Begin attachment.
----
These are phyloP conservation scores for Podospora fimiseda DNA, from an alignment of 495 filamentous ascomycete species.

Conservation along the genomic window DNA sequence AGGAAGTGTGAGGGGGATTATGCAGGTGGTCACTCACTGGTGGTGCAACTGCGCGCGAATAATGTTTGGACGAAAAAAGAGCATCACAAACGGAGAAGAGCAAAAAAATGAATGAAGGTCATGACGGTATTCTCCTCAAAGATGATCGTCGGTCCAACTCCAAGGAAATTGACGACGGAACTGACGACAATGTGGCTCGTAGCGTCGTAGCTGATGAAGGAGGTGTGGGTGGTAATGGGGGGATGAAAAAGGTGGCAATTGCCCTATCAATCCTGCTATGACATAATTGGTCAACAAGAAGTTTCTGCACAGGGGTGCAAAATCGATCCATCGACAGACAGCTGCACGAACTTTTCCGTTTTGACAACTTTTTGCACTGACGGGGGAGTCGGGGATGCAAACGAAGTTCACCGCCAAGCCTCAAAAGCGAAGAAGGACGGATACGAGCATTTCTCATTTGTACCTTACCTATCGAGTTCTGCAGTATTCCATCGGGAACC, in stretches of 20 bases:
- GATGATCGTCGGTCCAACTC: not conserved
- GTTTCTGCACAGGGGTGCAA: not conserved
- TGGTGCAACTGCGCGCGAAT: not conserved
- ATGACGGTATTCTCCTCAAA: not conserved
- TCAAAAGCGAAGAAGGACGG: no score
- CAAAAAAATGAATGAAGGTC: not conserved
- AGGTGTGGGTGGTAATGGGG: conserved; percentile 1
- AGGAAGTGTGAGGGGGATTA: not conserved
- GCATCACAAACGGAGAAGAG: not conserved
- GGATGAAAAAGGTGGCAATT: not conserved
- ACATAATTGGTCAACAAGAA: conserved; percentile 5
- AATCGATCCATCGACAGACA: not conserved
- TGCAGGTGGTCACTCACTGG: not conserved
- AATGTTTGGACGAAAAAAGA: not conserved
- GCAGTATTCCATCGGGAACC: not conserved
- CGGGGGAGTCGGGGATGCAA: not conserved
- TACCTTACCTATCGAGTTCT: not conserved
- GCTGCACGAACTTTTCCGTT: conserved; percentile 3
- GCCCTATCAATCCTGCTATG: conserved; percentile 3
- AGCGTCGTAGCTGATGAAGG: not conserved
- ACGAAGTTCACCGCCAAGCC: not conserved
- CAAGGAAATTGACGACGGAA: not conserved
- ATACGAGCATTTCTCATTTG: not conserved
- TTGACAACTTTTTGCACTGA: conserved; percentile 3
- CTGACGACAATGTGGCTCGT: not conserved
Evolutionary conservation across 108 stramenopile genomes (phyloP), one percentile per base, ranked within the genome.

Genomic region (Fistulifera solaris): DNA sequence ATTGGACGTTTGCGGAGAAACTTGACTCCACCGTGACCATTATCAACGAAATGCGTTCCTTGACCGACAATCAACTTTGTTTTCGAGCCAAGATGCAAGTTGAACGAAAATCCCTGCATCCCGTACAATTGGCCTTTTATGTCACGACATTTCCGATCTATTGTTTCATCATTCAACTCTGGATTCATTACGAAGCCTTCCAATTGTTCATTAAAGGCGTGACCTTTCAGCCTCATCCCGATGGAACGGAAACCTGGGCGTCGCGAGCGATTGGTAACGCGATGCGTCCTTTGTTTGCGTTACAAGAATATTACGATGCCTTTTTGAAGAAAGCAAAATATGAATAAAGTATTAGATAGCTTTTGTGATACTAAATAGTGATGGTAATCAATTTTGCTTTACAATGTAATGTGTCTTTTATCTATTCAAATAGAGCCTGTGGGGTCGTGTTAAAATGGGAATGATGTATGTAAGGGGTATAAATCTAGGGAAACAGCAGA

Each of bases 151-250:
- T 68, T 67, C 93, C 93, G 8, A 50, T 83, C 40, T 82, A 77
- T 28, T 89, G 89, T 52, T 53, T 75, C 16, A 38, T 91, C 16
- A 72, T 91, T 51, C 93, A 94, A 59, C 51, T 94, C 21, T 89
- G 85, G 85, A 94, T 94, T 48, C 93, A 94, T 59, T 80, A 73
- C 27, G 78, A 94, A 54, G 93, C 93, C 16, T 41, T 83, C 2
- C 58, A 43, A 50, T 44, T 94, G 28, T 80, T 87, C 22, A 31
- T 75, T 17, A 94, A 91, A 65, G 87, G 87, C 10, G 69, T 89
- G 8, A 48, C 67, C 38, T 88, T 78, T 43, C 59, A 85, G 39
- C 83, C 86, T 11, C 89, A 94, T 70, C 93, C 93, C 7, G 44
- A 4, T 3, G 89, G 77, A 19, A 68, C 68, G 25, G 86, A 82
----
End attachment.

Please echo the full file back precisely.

These are phyloP conservation scores for Podospora fimiseda DNA, from an alignment of 495 filamentous ascomycete species.

Conservation along the genomic window DNA sequence AGGAAGTGTGAGGGGGATTATGCAGGTGGTCACTCACTGGTGGTGCAACTGCGCGCGAATAATGTTTGGACGAAAAAAGAGCATCACAAACGGAGAAGAGCAAAAAAATGAATGAAGGTCATGACGGTATTCTCCTCAAAGATGATCGTCGGTCCAACTCCAAGGAAATTGACGACGGAACTGACGACAATGTGGCTCGTAGCGTCGTAGCTGATGAAGGAGGTGTGGGTGGTAATGGGGGGATGAAAAAGGTGGCAATTGCCCTATCAATCCTGCTATGACATAATTGGTCAACAAGAAGTTTCTGCACAGGGGTGCAAAATCGATCCATCGACAGACAGCTGCACGAACTTTTCCGTTTTGACAACTTTTTGCACTGACGGGGGAGTCGGGGATGCAAACGAAGTTCACCGCCAAGCCTCAAAAGCGAAGAAGGACGGATACGAGCATTTCTCATTTGTACCTTACCTATCGAGTTCTGCAGTATTCCATCGGGAACC, in stretches of 20 bases:
- GATGATCGTCGGTCCAACTC: not conserved
- GTTTCTGCACAGGGGTGCAA: not conserved
- TGGTGCAACTGCGCGCGAAT: not conserved
- ATGACGGTATTCTCCTCAAA: not conserved
- TCAAAAGCGAAGAAGGACGG: no score
- CAAAAAAATGAATGAAGGTC: not conserved
- AGGTGTGGGTGGTAATGGGG: conserved; percentile 1
- AGGAAGTGTGAGGGGGATTA: not conserved
- GCATCACAAACGGAGAAGAG: not conserved
- GGATGAAAAAGGTGGCAATT: not conserved
- ACATAATTGGTCAACAAGAA: conserved; percentile 5
- AATCGATCCATCGACAGACA: not conserved
- TGCAGGTGGTCACTCACTGG: not conserved
- AATGTTTGGACGAAAAAAGA: not conserved
- GCAGTATTCCATCGGGAACC: not conserved
- CGGGGGAGTCGGGGATGCAA: not conserved
- TACCTTACCTATCGAGTTCT: not conserved
- GCTGCACGAACTTTTCCGTT: conserved; percentile 3
- GCCCTATCAATCCTGCTATG: conserved; percentile 3
- AGCGTCGTAGCTGATGAAGG: not conserved
- ACGAAGTTCACCGCCAAGCC: not conserved
- CAAGGAAATTGACGACGGAA: not conserved
- ATACGAGCATTTCTCATTTG: not conserved
- TTGACAACTTTTTGCACTGA: conserved; percentile 3
- CTGACGACAATGTGGCTCGT: not conserved
Evolutionary conservation across 108 stramenopile genomes (phyloP), one percentile per base, ranked within the genome.

Genomic region (Fistulifera solaris): DNA sequence ATTGGACGTTTGCGGAGAAACTTGACTCCACCGTGACCATTATCAACGAAATGCGTTCCTTGACCGACAATCAACTTTGTTTTCGAGCCAAGATGCAAGTTGAACGAAAATCCCTGCATCCCGTACAATTGGCCTTTTATGTCACGACATTTCCGATCTATTGTTTCATCATTCAACTCTGGATTCATTACGAAGCCTTCCAATTGTTCATTAAAGGCGTGACCTTTCAGCCTCATCCCGATGGAACGGAAACCTGGGCGTCGCGAGCGATTGGTAACGCGATGCGTCCTTTGTTTGCGTTACAAGAATATTACGATGCCTTTTTGAAGAAAGCAAAATATGAATAAAGTATTAGATAGCTTTTGTGATACTAAATAGTGATGGTAATCAATTTTGCTTTACAATGTAATGTGTCTTTTATCTATTCAAATAGAGCCTGTGGGGTCGTGTTAAAATGGGAATGATGTATGTAAGGGGTATAAATCTAGGGAAACAGCAGA

Each of bases 151-250:
- T 68, T 67, C 93, C 93, G 8, A 50, T 83, C 40, T 82, A 77
- T 28, T 89, G 89, T 52, T 53, T 75, C 16, A 38, T 91, C 16
- A 72, T 91, T 51, C 93, A 94, A 59, C 51, T 94, C 21, T 89
- G 85, G 85, A 94, T 94, T 48, C 93, A 94, T 59, T 80, A 73
- C 27, G 78, A 94, A 54, G 93, C 93, C 16, T 41, T 83, C 2
- C 58, A 43, A 50, T 44, T 94, G 28, T 80, T 87, C 22, A 31
- T 75, T 17, A 94, A 91, A 65, G 87, G 87, C 10, G 69, T 89
- G 8, A 48, C 67, C 38, T 88, T 78, T 43, C 59, A 85, G 39
- C 83, C 86, T 11, C 89, A 94, T 70, C 93, C 93, C 7, G 44
- A 4, T 3, G 89, G 77, A 19, A 68, C 68, G 25, G 86, A 82